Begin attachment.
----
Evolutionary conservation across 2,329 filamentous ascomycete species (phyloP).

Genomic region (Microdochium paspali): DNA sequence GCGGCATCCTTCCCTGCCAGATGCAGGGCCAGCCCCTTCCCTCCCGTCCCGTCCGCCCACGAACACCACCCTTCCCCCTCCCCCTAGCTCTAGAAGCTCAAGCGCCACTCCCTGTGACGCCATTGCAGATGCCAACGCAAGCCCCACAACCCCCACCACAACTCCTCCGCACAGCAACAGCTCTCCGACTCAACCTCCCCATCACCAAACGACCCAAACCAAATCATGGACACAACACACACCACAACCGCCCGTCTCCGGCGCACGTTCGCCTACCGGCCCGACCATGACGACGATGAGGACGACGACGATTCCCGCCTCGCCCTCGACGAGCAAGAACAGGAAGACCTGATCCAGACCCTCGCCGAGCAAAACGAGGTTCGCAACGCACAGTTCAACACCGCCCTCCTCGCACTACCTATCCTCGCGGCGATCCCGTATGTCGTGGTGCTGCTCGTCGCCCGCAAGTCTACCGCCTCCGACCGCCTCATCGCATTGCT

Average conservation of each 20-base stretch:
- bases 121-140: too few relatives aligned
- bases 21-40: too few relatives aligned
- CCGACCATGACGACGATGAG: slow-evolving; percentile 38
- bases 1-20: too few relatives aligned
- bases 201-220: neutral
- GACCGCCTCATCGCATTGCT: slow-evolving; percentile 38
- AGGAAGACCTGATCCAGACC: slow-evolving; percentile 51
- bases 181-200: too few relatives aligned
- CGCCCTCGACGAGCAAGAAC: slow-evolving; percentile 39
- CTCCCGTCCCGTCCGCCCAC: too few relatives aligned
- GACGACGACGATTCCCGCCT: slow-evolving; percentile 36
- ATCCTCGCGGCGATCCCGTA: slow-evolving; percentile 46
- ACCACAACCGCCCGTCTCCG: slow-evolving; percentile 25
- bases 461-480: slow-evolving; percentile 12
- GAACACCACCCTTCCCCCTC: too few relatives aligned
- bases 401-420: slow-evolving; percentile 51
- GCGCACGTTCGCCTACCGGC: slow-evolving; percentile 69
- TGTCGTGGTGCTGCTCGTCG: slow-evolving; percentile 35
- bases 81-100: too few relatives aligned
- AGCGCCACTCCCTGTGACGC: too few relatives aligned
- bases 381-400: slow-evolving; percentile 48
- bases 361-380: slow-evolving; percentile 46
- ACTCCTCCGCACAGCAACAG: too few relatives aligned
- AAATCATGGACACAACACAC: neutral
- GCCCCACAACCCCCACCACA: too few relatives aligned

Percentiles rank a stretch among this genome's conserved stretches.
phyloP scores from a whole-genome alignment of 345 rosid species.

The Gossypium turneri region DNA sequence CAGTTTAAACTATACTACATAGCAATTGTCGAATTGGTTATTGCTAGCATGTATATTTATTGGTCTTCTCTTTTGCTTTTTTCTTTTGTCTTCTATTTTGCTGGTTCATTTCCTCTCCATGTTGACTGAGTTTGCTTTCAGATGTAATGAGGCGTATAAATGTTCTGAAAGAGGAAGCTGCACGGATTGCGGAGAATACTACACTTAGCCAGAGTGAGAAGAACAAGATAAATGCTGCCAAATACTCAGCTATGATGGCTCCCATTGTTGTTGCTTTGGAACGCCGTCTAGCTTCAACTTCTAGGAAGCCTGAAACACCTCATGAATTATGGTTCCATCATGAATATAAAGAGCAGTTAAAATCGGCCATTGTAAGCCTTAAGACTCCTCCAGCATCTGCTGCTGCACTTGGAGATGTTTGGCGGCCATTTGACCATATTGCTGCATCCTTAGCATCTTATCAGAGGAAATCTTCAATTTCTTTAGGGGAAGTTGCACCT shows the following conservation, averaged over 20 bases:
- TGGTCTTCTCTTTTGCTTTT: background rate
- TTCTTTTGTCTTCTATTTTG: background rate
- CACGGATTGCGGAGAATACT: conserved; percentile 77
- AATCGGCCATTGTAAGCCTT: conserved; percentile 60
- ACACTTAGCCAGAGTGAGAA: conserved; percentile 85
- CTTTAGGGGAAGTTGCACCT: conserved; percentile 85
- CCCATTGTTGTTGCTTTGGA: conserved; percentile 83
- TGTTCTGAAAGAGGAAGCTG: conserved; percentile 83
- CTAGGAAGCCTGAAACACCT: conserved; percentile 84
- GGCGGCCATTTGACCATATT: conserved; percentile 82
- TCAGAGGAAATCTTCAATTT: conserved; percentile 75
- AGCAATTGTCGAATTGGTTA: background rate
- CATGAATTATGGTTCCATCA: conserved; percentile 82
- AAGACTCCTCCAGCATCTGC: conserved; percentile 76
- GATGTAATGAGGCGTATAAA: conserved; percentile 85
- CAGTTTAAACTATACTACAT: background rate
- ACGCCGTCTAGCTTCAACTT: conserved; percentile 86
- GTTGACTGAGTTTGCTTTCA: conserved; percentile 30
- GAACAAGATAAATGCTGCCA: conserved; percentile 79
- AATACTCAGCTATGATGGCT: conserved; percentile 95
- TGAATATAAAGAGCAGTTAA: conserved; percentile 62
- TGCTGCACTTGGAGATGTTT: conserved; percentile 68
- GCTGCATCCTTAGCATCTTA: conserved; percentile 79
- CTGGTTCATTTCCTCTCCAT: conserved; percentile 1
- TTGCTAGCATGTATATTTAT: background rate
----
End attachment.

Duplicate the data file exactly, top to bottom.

Evolutionary conservation across 2,329 filamentous ascomycete species (phyloP).

Genomic region (Microdochium paspali): DNA sequence GCGGCATCCTTCCCTGCCAGATGCAGGGCCAGCCCCTTCCCTCCCGTCCCGTCCGCCCACGAACACCACCCTTCCCCCTCCCCCTAGCTCTAGAAGCTCAAGCGCCACTCCCTGTGACGCCATTGCAGATGCCAACGCAAGCCCCACAACCCCCACCACAACTCCTCCGCACAGCAACAGCTCTCCGACTCAACCTCCCCATCACCAAACGACCCAAACCAAATCATGGACACAACACACACCACAACCGCCCGTCTCCGGCGCACGTTCGCCTACCGGCCCGACCATGACGACGATGAGGACGACGACGATTCCCGCCTCGCCCTCGACGAGCAAGAACAGGAAGACCTGATCCAGACCCTCGCCGAGCAAAACGAGGTTCGCAACGCACAGTTCAACACCGCCCTCCTCGCACTACCTATCCTCGCGGCGATCCCGTATGTCGTGGTGCTGCTCGTCGCCCGCAAGTCTACCGCCTCCGACCGCCTCATCGCATTGCT

Average conservation of each 20-base stretch:
- bases 121-140: too few relatives aligned
- bases 21-40: too few relatives aligned
- CCGACCATGACGACGATGAG: slow-evolving; percentile 38
- bases 1-20: too few relatives aligned
- bases 201-220: neutral
- GACCGCCTCATCGCATTGCT: slow-evolving; percentile 38
- AGGAAGACCTGATCCAGACC: slow-evolving; percentile 51
- bases 181-200: too few relatives aligned
- CGCCCTCGACGAGCAAGAAC: slow-evolving; percentile 39
- CTCCCGTCCCGTCCGCCCAC: too few relatives aligned
- GACGACGACGATTCCCGCCT: slow-evolving; percentile 36
- ATCCTCGCGGCGATCCCGTA: slow-evolving; percentile 46
- ACCACAACCGCCCGTCTCCG: slow-evolving; percentile 25
- bases 461-480: slow-evolving; percentile 12
- GAACACCACCCTTCCCCCTC: too few relatives aligned
- bases 401-420: slow-evolving; percentile 51
- GCGCACGTTCGCCTACCGGC: slow-evolving; percentile 69
- TGTCGTGGTGCTGCTCGTCG: slow-evolving; percentile 35
- bases 81-100: too few relatives aligned
- AGCGCCACTCCCTGTGACGC: too few relatives aligned
- bases 381-400: slow-evolving; percentile 48
- bases 361-380: slow-evolving; percentile 46
- ACTCCTCCGCACAGCAACAG: too few relatives aligned
- AAATCATGGACACAACACAC: neutral
- GCCCCACAACCCCCACCACA: too few relatives aligned

Percentiles rank a stretch among this genome's conserved stretches.
phyloP scores from a whole-genome alignment of 345 rosid species.

The Gossypium turneri region DNA sequence CAGTTTAAACTATACTACATAGCAATTGTCGAATTGGTTATTGCTAGCATGTATATTTATTGGTCTTCTCTTTTGCTTTTTTCTTTTGTCTTCTATTTTGCTGGTTCATTTCCTCTCCATGTTGACTGAGTTTGCTTTCAGATGTAATGAGGCGTATAAATGTTCTGAAAGAGGAAGCTGCACGGATTGCGGAGAATACTACACTTAGCCAGAGTGAGAAGAACAAGATAAATGCTGCCAAATACTCAGCTATGATGGCTCCCATTGTTGTTGCTTTGGAACGCCGTCTAGCTTCAACTTCTAGGAAGCCTGAAACACCTCATGAATTATGGTTCCATCATGAATATAAAGAGCAGTTAAAATCGGCCATTGTAAGCCTTAAGACTCCTCCAGCATCTGCTGCTGCACTTGGAGATGTTTGGCGGCCATTTGACCATATTGCTGCATCCTTAGCATCTTATCAGAGGAAATCTTCAATTTCTTTAGGGGAAGTTGCACCT shows the following conservation, averaged over 20 bases:
- TGGTCTTCTCTTTTGCTTTT: background rate
- TTCTTTTGTCTTCTATTTTG: background rate
- CACGGATTGCGGAGAATACT: conserved; percentile 77
- AATCGGCCATTGTAAGCCTT: conserved; percentile 60
- ACACTTAGCCAGAGTGAGAA: conserved; percentile 85
- CTTTAGGGGAAGTTGCACCT: conserved; percentile 85
- CCCATTGTTGTTGCTTTGGA: conserved; percentile 83
- TGTTCTGAAAGAGGAAGCTG: conserved; percentile 83
- CTAGGAAGCCTGAAACACCT: conserved; percentile 84
- GGCGGCCATTTGACCATATT: conserved; percentile 82
- TCAGAGGAAATCTTCAATTT: conserved; percentile 75
- AGCAATTGTCGAATTGGTTA: background rate
- CATGAATTATGGTTCCATCA: conserved; percentile 82
- AAGACTCCTCCAGCATCTGC: conserved; percentile 76
- GATGTAATGAGGCGTATAAA: conserved; percentile 85
- CAGTTTAAACTATACTACAT: background rate
- ACGCCGTCTAGCTTCAACTT: conserved; percentile 86
- GTTGACTGAGTTTGCTTTCA: conserved; percentile 30
- GAACAAGATAAATGCTGCCA: conserved; percentile 79
- AATACTCAGCTATGATGGCT: conserved; percentile 95
- TGAATATAAAGAGCAGTTAA: conserved; percentile 62
- TGCTGCACTTGGAGATGTTT: conserved; percentile 68
- GCTGCATCCTTAGCATCTTA: conserved; percentile 79
- CTGGTTCATTTCCTCTCCAT: conserved; percentile 1
- TTGCTAGCATGTATATTTAT: background rate